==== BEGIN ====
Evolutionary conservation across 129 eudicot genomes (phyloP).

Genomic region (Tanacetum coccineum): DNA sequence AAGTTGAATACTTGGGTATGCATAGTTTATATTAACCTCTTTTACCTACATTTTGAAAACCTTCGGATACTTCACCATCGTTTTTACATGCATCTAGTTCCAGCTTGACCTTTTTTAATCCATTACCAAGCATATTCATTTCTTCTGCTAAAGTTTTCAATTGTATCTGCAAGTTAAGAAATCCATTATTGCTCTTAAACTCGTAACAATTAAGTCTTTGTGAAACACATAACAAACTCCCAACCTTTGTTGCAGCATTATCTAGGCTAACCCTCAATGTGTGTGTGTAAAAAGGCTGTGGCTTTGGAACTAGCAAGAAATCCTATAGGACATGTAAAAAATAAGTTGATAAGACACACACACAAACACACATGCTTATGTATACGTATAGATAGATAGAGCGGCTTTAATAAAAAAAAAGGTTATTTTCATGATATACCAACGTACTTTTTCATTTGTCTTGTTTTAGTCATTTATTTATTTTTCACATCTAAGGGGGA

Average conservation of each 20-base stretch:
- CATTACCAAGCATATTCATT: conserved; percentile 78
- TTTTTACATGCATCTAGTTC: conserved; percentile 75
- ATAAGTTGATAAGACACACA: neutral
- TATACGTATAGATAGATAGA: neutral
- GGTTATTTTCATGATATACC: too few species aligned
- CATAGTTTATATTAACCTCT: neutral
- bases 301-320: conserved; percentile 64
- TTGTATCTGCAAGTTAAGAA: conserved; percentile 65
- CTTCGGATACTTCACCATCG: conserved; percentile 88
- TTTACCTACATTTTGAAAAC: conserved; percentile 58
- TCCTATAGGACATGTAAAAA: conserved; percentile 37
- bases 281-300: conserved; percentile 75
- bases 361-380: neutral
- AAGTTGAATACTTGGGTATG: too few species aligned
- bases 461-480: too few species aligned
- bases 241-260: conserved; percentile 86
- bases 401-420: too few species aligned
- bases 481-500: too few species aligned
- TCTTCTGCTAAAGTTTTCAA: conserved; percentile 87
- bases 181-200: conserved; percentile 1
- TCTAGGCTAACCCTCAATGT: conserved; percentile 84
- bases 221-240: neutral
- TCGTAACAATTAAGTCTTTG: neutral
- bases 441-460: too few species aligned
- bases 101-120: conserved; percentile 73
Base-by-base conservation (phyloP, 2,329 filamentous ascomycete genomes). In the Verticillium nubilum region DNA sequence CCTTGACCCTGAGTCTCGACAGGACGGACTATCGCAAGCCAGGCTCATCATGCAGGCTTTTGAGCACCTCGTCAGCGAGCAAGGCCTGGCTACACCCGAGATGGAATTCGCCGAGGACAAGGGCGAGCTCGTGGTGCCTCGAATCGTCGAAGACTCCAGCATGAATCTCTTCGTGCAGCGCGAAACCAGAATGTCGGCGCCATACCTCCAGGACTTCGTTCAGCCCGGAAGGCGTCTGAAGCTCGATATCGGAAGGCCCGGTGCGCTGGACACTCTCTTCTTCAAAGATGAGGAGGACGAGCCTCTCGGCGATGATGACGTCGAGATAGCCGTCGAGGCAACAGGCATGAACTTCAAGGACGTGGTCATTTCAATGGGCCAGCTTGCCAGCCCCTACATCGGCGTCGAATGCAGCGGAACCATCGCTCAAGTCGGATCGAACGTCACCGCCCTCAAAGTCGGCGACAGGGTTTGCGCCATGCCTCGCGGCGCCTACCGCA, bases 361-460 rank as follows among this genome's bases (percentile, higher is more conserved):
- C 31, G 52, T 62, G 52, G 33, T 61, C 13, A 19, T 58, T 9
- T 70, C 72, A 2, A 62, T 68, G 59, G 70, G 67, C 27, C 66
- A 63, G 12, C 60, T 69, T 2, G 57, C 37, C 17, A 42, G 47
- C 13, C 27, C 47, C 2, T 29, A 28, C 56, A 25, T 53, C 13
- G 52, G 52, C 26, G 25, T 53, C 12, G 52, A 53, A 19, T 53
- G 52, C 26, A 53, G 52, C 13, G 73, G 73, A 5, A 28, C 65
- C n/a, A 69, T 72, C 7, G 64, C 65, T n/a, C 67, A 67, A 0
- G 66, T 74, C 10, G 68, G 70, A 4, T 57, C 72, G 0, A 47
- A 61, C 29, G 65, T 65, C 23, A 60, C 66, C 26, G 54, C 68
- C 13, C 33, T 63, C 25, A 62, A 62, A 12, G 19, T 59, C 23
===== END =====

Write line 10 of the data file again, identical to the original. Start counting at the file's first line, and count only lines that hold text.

- bases 301-320: conserved; percentile 64